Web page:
NEW HAMPSHIRE ZEROES
Ed Keeling: “I picked up a copy of Money Angles at a charity white elephant table and like the zero coupon story of bonds maturing in the unimaginably distant future of 2014 when, you wrote, ‘I will be sixty-six (not a pretty thought): the New Hampshire State Housing Authority may or may not be solvent; and a box of Jujyfruits may cost $48.’ Well — what happened? Did you hold the bonds till maturity? Were they called? Are Jujyfruits $48 a box? Don’t leave us in suspense.”
☞ JujyFruits are $12.80 for a pack of three; the bonds were noncallable, which was part of their exceptional allure; and I just spoke with the New Hampshire Deputy Treasurer: Yes, the $200,000 in face-value “zero-coupon” bonds that I bought for $5,300 in 1984 had indeed faithfully paid zero interest every year until maturity, and then — more impressively — were redeemed at par. You seriously think The Granite State would default on a bond issue?
That $200,000 par value didn’t go to me, however. As inflation and thus the general level of interests declined (thank you, Fed Chair Paul Volcker, for saving the world), the value of tax-free municipal bonds that had initially been priced to yield 12% a year compounded to maturity soared. I think I sold mine for around $36,000 two or three years later — leaving the remaining $164,000 on the table for someone willing to wait anohter 27 years, but happy nonetheless.
For the record: I’ve never bought a box of JujyFruits. I just think they’re funny.
PUERTO RICAN ZEROES
Ryan N: “I was curious to get your updated thoughts on purchasing Puerto Rican municipal bonds. I toyed with the idea of picking some up back when you first mentioned it but never got around to it. Alas, here I am thinking about it again and was wondering if any developments since then have swayed your thought process in one direction or another as to whether it’s a still good idea? I appreciate any input. Thanks in advance.”
☞ Well, in the first place, since I mentioned them September 10 (along with Home Depot), the bonds have gotten cheaper (and HD is up 30%). Ordinarily, that would make them even more enticing. But one very smart, very connected guy I know sees “no way out” for Puerto Rico and says that if it were he, he would consider selling — even the 8% “general obligation” bonds I bought at less than 90 cents on the dollar (now 83 cents), free of state, city, or federal income tax.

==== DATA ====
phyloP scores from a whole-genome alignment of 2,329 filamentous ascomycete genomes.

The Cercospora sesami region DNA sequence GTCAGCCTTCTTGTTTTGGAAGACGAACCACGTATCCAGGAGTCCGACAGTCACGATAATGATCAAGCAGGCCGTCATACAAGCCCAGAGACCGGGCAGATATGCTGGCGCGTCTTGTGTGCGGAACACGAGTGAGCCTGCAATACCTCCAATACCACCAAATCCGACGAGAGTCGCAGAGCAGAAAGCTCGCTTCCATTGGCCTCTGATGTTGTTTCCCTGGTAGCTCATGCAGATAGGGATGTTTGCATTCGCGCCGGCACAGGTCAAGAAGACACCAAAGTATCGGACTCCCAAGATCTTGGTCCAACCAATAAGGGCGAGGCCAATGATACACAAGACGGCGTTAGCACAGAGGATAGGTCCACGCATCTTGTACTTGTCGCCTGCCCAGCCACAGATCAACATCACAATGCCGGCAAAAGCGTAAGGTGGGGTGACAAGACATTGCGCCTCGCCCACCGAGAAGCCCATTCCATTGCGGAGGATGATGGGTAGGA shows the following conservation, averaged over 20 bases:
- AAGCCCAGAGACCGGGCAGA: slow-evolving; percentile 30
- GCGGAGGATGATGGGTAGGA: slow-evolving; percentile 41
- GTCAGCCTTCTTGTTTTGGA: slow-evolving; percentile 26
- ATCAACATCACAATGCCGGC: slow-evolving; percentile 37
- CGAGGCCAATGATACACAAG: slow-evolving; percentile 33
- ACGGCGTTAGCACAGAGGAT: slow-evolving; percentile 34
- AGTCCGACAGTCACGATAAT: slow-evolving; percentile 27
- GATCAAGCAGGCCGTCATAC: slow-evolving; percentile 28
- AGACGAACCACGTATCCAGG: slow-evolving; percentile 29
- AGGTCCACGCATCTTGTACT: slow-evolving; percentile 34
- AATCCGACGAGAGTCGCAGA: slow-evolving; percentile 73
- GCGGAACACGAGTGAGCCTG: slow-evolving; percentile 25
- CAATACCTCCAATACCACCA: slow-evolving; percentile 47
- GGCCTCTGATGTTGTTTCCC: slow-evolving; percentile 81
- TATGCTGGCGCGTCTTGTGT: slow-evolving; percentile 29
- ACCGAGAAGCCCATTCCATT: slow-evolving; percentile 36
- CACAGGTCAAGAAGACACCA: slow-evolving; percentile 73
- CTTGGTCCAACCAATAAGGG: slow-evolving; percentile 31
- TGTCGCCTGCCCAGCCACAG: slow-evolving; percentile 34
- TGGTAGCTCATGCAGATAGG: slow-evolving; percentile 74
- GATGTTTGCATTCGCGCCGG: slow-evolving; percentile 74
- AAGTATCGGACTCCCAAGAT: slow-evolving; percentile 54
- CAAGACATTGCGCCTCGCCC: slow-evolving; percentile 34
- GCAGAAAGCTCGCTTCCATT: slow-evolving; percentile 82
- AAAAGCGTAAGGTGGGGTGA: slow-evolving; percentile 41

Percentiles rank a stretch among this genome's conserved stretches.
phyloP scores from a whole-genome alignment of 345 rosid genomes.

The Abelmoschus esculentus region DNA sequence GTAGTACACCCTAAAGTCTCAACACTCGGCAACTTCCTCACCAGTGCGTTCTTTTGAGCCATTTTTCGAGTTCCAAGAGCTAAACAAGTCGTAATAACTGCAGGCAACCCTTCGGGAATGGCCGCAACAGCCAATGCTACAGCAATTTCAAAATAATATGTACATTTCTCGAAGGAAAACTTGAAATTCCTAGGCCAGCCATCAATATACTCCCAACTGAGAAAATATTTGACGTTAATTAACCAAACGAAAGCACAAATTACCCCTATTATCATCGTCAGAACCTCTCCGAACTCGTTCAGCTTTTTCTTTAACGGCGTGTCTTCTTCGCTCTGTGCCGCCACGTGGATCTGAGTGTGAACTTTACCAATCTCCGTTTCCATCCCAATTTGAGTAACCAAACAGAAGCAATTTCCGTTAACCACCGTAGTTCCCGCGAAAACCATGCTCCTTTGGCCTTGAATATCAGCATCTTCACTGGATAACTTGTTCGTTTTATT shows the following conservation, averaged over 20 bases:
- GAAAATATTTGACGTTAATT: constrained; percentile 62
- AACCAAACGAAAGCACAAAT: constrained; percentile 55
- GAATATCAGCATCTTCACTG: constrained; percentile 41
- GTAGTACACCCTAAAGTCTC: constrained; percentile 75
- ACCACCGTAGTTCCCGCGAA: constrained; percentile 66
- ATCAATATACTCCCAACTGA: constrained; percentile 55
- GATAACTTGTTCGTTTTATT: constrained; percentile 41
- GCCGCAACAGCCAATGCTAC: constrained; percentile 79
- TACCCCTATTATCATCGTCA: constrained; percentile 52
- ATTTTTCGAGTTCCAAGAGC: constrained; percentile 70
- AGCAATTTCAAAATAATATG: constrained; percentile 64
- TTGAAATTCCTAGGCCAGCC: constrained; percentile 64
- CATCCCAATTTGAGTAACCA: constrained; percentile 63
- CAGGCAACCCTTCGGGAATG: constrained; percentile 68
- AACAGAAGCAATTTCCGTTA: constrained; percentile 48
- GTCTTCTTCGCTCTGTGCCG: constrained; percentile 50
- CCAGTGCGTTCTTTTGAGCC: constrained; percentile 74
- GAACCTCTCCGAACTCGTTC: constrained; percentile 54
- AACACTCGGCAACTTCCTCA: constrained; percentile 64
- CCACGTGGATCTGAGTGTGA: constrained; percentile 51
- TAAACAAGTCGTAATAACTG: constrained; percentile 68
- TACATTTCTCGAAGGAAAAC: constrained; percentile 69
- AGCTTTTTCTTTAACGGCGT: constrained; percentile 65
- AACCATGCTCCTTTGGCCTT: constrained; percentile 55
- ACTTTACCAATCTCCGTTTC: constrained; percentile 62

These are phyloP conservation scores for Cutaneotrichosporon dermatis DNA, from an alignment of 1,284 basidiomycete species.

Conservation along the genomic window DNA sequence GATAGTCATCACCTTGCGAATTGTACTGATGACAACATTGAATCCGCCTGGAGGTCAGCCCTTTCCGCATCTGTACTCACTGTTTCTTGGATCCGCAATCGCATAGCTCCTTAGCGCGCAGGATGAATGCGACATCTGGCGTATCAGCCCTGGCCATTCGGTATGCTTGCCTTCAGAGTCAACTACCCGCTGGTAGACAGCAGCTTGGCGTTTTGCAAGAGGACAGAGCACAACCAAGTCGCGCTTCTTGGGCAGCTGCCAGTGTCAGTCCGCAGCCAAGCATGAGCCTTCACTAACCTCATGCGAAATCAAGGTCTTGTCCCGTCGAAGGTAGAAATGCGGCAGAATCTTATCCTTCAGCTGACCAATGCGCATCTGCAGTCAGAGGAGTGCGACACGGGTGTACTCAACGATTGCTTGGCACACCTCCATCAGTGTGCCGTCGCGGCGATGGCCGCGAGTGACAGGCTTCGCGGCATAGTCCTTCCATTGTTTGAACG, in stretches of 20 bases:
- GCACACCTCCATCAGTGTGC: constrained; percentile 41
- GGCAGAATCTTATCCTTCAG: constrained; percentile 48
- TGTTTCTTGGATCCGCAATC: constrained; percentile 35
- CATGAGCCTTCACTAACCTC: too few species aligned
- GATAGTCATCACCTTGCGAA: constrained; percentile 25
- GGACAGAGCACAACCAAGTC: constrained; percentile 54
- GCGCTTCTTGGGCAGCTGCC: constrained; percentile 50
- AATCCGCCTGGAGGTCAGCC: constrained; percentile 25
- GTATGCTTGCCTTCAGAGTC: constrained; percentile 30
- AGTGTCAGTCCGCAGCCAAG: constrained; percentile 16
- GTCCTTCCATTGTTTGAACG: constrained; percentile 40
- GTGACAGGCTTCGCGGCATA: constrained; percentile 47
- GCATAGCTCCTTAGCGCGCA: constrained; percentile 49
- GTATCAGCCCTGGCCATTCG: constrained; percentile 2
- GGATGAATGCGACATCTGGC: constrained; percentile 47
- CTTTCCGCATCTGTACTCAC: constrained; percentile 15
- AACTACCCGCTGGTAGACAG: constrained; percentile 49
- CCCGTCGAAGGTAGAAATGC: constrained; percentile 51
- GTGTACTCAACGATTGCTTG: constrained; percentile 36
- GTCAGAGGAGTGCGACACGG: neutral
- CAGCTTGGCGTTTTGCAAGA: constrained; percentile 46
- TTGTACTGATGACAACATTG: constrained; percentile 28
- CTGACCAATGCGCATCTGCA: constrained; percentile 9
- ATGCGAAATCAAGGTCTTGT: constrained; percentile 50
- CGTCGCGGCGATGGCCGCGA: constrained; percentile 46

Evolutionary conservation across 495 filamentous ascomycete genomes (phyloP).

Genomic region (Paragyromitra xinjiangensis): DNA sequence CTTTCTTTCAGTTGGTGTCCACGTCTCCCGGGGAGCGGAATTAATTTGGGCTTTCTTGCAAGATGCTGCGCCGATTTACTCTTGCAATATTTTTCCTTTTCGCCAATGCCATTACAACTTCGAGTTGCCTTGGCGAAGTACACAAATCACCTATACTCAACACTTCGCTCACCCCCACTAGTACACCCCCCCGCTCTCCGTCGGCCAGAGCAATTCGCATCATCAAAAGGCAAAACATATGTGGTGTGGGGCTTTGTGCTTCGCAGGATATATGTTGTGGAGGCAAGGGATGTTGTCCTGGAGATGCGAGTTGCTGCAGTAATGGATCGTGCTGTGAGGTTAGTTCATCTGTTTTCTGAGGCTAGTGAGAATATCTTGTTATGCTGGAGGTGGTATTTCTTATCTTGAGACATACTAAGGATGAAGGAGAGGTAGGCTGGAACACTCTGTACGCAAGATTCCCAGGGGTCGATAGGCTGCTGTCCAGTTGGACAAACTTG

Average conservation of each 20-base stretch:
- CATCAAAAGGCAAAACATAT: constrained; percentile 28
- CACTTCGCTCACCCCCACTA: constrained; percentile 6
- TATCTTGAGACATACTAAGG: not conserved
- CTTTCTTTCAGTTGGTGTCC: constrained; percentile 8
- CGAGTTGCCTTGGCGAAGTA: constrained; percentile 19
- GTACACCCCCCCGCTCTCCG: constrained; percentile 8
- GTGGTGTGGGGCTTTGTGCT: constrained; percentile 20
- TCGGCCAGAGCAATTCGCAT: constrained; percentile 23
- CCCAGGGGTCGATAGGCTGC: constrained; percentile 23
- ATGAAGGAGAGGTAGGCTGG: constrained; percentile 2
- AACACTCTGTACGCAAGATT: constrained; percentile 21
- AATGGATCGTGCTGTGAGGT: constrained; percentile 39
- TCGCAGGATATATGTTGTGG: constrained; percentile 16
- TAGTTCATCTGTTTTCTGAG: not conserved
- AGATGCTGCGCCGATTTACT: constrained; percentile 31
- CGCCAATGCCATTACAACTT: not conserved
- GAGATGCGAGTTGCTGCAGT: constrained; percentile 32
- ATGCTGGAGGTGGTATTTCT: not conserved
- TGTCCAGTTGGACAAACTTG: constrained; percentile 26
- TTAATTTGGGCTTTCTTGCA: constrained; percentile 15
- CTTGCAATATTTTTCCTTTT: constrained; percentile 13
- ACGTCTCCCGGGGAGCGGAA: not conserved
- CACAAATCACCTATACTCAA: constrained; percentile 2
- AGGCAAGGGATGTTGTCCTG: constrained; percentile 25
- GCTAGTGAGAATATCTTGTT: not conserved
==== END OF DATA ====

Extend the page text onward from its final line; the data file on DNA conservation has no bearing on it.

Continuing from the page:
But I’m not selling, for three reasons.
The first (and only good one) is that I just don’t see Uncle Sam failing to find some way to prevent a complete default. A moratorium on interest payments as it’s all being sorted out, perhaps; some kind of restructuring, perhaps. But I don’t see the downside for bonds backed by the full faith and credit — and taxing authority — of the Commonwealth of Puerto Rico ever being worthless. We’ll see.
The second is that I’m stubborn, don’t like being wrong, and don’t like taking losses. That may be three reasons, not one, but all are dumb: a rational investor would not be swayed by any of that.
The third is that another supersmart guy I know came by to visit this summer when Apple was $99 a share and told me he was short (betting it would go down). I was long (I owned it) and had been for quite some time. I mocked his arguments — but quietly sold after he left, figuring I probably shouldn’t be greedy with my gain; and, after all, this guy is really really smart. Apple closed at $129 last night, meaning I could have made a further 30% on my money in barely seven months had I not listened to him.
Of course, this has nothing to do with Puerto Rico — rationally speaking. Just because one really smart guy proved wrong doesn’t mean all really smart guys will be wrong. But there you go again expecting me to be rational. For that, you need to buy the platinum subscription.
(I also own some Puerto Rico zero-coupon bonds, backed by sales-tax revenues, promising to pay $1,000 at maturity in 2054, when I’m 107, but costing just $74 each today. Odd little investments like this keep me young.)
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